Entertainment

‘Parasite’: Worthy Leeches

By Kenny Lo
Staff Writer

A black comedy or satire that plays with the division between social classes in South Korean culture is the result of this brilliantly crafted masterpiece, “Parasite,” by director Bong Joon Ho. With just the right amount of dry humor, the film masterfully sheds some light into some of the norms and taboos that linger in our global society.

“Parasite” is a story about two families from opposite ends of the social-class spectrum: the poverty-stricken Kim family and the affluent Park family. We first encounter the Kim family dwelling in a half-basement type of apartment that is commonplace in South Korean urban areas.

Tapping neighbors’ Wi-Fi in the apartment, folding pizza boxes for cash or keeping the windows open during public (albeit dangerous) fumigations for free disinfectants are a few things the Kim family does in order to get by.

But despite a destitute lifestyle, the Kim family has aspirations in life.

Thanks to a friend’s recommendation, the Kim son, Ki-woo (Choi Woo Shik), ends up getting hired as a tutor for the wealthy Park family’s oldest daughter, Da-hye (Jung Ziso). Soon after, he gets his sister, Ki-jung (Park So Dam), a job as an art teacher for the youngest Park son, Da-song (Jung Hyun-jun).

Not long after, the Kim father, Ki-taek (Song Kang Ho), and the mother, Chung-sook (Chang Hyae Jin), replace both the driver for the Park patriarch, Dong-ik (Lee Sun Kyun), and the housekeeper who helps out the stay-at-home mom, Yeon-kyo (Cho Yeo Jeong).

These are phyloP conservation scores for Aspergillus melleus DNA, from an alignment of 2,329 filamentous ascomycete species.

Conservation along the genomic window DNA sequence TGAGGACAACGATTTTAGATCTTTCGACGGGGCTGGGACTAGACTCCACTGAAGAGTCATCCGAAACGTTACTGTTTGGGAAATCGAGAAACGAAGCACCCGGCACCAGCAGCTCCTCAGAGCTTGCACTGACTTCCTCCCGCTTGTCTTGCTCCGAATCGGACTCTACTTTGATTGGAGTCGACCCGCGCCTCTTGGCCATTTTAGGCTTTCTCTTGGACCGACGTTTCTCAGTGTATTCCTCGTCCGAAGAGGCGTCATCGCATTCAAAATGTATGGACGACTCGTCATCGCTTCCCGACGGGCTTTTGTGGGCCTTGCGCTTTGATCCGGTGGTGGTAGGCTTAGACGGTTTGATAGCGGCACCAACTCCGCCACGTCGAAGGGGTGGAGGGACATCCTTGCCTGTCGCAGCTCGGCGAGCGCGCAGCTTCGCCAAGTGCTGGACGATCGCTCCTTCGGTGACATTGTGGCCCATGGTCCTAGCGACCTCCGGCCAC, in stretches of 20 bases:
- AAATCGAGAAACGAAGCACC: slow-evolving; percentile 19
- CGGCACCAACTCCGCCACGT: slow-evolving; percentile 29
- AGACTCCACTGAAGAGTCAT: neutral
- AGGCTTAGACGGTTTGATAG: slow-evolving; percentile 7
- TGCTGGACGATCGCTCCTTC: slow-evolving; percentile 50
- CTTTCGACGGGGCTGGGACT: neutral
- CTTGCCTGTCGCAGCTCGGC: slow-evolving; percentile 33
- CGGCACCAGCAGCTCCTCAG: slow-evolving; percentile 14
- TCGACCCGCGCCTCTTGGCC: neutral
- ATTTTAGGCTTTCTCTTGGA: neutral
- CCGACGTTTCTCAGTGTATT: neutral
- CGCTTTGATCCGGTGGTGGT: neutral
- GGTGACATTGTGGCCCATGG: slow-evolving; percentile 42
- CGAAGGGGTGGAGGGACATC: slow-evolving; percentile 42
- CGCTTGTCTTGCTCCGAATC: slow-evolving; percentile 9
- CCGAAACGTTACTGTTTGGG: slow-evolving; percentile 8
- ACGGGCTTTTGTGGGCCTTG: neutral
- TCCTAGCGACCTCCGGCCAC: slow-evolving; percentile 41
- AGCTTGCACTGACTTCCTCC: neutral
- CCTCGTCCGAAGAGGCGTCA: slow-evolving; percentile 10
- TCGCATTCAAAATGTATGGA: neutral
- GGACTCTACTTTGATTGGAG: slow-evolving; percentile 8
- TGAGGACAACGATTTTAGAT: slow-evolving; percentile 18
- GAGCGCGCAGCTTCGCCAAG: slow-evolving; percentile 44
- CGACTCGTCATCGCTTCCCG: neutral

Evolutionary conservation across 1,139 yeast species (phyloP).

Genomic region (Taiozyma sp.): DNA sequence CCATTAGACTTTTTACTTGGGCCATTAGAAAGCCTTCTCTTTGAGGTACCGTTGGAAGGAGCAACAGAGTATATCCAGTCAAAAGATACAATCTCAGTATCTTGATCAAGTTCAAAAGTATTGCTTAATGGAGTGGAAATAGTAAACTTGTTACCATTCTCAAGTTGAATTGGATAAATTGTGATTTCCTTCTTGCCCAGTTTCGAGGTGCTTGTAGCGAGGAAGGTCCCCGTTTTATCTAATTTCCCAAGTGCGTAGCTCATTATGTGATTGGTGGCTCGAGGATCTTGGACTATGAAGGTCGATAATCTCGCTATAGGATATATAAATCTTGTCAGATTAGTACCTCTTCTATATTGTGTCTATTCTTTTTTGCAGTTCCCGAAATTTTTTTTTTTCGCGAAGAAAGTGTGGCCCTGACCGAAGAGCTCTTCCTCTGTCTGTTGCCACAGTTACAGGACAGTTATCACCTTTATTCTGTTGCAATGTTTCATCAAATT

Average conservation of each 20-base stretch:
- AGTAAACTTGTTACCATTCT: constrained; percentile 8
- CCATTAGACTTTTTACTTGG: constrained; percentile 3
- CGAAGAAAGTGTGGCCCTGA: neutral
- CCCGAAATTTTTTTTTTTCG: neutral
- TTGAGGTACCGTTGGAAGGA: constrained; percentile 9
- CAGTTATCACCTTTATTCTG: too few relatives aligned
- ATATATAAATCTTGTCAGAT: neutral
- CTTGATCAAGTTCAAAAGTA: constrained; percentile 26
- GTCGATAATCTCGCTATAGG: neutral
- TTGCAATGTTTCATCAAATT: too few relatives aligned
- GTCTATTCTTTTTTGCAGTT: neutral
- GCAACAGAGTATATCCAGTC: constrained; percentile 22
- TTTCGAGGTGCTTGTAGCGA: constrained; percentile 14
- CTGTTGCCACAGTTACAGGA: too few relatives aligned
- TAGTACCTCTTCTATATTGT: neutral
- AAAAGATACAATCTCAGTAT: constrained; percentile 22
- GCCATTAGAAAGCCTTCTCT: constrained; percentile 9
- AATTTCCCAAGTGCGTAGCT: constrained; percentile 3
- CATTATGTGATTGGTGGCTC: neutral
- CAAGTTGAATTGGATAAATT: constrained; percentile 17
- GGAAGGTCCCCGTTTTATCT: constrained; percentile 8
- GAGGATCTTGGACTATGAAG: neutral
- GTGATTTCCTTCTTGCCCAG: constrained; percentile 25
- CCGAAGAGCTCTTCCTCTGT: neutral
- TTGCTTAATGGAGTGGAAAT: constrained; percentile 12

Unbeknownst to the Park family, the new household servants (the entire Kim family) invade like a parasite, and fully infiltrate its host.

Just when we think we know where this film is headed, the audience gets thrown a curve ball that threatens this symbiotic relationship between the two families. Things continue to spiral out of control as the Kim family tries to keep things under wraps while preventing new and surprising elements from ruining their hard work.

The film is an absolute work of art, a tour de force in filmmaking.

The picture was nominated for six Academy Awards, winning four prizes on Feb. 2,  including best picture, best director, best writing (original screenplay) and best international film.

Audiences in America can catch “Parasite” as it expands to 2,000 more locations, doubling its current number.

 

 

 

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Korean director Bong Joon Ho, left, and the cast of “Parasite” — Choi Woo Shik, Cho Yeo Jeong, Chang Hyae Jin, Park So Dam, Lee Sun Kyun and Song Kang Ho — attend a press conference in Seoul, South Korea.

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